what’s eaten – and increased mental clarity. Indeed, in Dubai, where almost 20 per cent of people suffer with type 2 diabetes and where obesity is a well-acknowledged issue, it could be argued that such a diet is needed more than anywhere else in the world.
Ithink there is a problem with unhealthy eating here,” says Silvena, a woman who never shies away from saying it how she sees it. “We import 98 per cent of our food, which means more frozen, more processed, less fresh produce.
“But I want to change that. There are great organic farmers here and we should be using them more – and that’s what I do because I believe it is right.
“I want to make Dubai a healthier city. There is a small shift starting to happen towards raw foods and organic produce, and I am at the forefront of that. It won’t be easy to change people’s habits but the benefits are there for all.”
Her aversion to the unhealthy goes as far as clamping down on any of her chefs who use so much as a pinch of salt or spoon of sugar. “If I saw one doing that I would fire him,” she says.
In fact, Silvena had a customer complain about a lack of salt recently. “For me, the customer is always right,” she says. “I will sit down and listen to anything they have to say because I am
‘There are great organic farmers here and we all should be using them more – that’s what I do’
so honoured that they have chosen my restaurant out of more than 7,000 in Dubai to eat at. But no, we still will not be using salt.”
Silvena ensures food isn’t bland by using natural spices, herbs and berries.
If eating habits are to be changed in the UAE, dishes like Silvena’s cashew nut butter, peanut and broccoli quiche, or her chocolate ganache tart may help.
The former has a base of pistachio nuts and herbs, and a top created from a cashew nut butter, peanuts and broccoli. The latter is made with organic cocoa powder and has an entirely raw coconut, date, and pecan nut base.
Both have become hits at her restaurant, which, since it opened in July, has become a firm city favourite.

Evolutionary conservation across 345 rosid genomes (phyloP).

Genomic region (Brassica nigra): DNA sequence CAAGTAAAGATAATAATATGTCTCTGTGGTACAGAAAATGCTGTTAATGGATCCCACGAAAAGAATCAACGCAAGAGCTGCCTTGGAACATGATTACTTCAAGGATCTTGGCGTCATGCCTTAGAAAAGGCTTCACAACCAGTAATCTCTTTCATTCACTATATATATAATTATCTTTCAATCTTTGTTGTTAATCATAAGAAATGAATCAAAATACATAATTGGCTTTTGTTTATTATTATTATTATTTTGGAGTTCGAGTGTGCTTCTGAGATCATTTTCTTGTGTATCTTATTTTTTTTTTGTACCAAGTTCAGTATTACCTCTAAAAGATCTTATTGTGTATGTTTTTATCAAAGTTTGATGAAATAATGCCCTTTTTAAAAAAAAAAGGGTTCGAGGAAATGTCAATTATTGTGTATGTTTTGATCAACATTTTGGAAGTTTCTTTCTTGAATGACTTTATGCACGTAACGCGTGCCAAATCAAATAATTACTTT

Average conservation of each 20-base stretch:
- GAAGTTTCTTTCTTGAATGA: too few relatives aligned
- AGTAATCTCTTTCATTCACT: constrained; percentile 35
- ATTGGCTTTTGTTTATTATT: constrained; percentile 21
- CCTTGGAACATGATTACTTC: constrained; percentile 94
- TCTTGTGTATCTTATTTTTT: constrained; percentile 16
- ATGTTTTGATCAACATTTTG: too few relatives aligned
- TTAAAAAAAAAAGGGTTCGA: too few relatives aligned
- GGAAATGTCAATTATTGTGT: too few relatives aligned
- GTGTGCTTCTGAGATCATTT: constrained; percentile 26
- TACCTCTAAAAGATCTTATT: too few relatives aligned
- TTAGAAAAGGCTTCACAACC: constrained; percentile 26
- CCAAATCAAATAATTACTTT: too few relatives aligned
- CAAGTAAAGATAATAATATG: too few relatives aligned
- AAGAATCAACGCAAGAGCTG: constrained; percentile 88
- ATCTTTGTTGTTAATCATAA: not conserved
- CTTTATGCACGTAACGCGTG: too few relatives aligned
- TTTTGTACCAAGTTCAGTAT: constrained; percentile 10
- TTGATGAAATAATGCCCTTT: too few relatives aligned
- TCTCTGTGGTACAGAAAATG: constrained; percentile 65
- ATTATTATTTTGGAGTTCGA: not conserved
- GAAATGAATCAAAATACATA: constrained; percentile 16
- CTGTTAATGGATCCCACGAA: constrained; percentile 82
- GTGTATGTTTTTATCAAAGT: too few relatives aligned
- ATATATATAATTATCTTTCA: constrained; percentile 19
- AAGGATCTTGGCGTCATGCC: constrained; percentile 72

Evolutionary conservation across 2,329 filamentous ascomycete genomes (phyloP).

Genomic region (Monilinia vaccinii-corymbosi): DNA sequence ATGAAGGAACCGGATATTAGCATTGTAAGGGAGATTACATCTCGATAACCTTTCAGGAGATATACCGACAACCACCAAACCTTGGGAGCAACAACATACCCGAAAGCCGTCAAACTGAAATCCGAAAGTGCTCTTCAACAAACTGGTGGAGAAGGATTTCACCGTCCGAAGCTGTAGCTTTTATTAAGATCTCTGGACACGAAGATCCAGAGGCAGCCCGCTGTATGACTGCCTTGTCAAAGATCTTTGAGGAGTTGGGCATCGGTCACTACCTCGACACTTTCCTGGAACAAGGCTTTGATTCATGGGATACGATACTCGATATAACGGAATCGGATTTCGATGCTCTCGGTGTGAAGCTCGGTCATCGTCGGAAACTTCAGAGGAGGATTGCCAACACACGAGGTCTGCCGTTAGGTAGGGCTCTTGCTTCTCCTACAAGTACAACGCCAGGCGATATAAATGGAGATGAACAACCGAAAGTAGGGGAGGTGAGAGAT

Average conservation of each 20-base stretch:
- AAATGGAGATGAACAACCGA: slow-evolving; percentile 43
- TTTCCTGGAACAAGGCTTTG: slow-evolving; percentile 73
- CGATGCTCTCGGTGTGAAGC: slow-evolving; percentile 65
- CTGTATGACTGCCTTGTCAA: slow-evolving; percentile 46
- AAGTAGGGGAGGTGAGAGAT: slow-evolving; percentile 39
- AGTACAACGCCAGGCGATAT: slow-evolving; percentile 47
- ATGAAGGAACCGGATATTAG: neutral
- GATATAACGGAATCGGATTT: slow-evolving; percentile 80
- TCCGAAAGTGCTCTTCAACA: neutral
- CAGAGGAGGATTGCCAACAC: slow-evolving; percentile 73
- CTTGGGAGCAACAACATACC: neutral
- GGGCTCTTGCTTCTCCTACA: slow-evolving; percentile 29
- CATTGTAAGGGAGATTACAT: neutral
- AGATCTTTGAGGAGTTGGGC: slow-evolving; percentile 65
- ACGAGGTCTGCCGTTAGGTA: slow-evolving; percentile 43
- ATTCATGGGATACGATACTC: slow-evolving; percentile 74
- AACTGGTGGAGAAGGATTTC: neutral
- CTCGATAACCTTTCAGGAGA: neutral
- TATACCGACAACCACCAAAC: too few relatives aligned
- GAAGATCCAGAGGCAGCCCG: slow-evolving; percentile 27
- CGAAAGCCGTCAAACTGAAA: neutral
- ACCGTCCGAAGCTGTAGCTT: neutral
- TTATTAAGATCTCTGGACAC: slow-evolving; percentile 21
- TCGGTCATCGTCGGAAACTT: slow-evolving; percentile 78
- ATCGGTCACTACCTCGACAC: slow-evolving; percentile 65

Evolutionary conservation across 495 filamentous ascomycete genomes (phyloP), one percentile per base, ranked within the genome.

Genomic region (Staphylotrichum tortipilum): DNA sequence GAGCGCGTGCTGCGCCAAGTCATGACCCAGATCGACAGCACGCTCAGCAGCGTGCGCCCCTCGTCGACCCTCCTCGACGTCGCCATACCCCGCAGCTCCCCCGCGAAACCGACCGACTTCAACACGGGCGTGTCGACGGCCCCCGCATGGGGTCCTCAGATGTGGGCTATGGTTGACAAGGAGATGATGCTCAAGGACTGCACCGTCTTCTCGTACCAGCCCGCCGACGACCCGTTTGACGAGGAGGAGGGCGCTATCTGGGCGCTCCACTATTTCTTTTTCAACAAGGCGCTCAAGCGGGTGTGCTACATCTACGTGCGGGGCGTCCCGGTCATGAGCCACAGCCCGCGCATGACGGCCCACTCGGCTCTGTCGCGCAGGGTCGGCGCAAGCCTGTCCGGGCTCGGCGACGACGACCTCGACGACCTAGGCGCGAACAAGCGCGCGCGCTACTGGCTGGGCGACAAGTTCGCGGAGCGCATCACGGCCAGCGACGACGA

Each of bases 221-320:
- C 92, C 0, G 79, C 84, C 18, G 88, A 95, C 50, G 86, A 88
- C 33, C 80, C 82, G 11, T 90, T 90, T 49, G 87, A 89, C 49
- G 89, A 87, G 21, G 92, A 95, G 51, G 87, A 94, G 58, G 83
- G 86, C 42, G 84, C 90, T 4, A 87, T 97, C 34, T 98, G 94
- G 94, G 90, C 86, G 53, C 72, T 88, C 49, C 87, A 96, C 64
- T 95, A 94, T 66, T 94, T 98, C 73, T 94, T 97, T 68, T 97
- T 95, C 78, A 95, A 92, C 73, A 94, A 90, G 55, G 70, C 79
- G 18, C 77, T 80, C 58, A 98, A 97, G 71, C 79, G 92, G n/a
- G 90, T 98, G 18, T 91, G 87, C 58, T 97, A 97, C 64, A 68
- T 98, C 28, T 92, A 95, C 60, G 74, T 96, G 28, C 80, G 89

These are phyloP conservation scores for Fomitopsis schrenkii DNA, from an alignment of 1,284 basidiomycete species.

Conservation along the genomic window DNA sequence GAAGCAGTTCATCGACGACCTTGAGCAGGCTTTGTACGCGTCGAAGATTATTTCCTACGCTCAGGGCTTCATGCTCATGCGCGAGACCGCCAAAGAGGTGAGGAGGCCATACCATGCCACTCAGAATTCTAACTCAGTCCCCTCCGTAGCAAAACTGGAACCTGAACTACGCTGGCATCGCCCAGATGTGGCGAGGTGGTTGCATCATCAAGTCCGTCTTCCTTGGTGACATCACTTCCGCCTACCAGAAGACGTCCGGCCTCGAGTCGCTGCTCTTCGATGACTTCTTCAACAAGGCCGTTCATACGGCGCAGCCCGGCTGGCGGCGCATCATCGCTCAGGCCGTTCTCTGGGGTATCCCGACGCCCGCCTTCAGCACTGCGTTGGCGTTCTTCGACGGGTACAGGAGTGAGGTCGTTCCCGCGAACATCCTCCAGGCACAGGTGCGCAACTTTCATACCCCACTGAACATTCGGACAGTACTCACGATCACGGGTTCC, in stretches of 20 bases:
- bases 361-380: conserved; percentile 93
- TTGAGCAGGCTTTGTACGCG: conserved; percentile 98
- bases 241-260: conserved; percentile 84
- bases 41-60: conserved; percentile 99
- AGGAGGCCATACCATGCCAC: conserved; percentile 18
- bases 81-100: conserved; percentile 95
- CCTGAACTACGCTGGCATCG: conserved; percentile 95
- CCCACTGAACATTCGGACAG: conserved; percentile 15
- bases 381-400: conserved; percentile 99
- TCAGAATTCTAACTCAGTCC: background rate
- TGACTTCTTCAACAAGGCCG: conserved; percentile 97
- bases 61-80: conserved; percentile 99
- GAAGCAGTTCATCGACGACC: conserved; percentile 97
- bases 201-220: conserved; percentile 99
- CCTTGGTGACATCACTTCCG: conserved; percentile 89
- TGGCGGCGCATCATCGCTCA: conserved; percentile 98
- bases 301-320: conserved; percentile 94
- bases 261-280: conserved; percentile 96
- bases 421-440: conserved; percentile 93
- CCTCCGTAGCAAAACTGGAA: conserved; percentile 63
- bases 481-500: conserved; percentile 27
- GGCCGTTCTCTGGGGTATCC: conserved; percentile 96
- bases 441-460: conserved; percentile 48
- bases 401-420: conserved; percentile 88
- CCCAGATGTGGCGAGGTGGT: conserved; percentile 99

Which brings us nicely to Silvena’s own Dubai grand plans – for when she’s not saving the city from carb overload, that is. The daughter of a Turkish-born journalist and a Bulgarian housewife, she left London with husband Malcolm to come here some 12 months ago after establishing her name in the UK as a chef of considerable talent. She learned to cook at home while bringing up her two sons, and then rose from chef at a Notting Hill café to opening up the restaurant, Quince, attached to the world-famous May Fair Hotel.
She also became something of a TV star, appearing as the guest chef on UK staples such as This Morning and Saturday Kitchen. She says she has cooked for everyone from minor members of the UK royal family to the boy band One Direction. “They were so cute and fresh,” she says of them.
She moved to the UAE, ultimately, because of the sheer range of opportunities. “There’s a saying in the UK that the sky is the limit,” she says. “Well, in Dubai, not even the sky is the limit. If you work hard and have ideas, there are no limits to what you can achieve here. It’s limitless.”
Omnia Gourmet is already proving that. It has 35 covers and it’s often fully booked. But later this year Silvena plans to expand her empire with a second restaurant.
Omnia by Silvena will be a far more glitzy and glamorous affair than the current bistro. With typical modesty, she describes the new venture – which will be based in Downtown Dubai– as set to offer a “mind-blowing, earthshattering” experience.
“It will be an evocative, alluring place that captures the spirit of Dubai completely,” she goes on. “Lots of glitz with food that will take Dubai’s restaurant scene to another level.”
The food, she adds, will be based around her Turkish and Balkan upbringing, done with European finesse, but given an Emirati twist.
And after that, she has plans for another three more casual places – one of which, set to open in 2015, will serve nothing but pure food.
“I can’t tell you where those will be at the moment,” she says. “But I do think the custom is there, yes.”
And then – phew! – she has even more plans. Eventually she wants to take Omnia by Silvena, and turn it into an international brand.
“There are so many restaurants in Dubai that have come from other places – London, New York, Tokyo, Paris – but I don’t know of one that’s done it the other way round, started life here and gone elsewhere,” she explains.
“That’s what I will do. I will take this very Dubai concept to the West. I want to put Dubai on the food map.”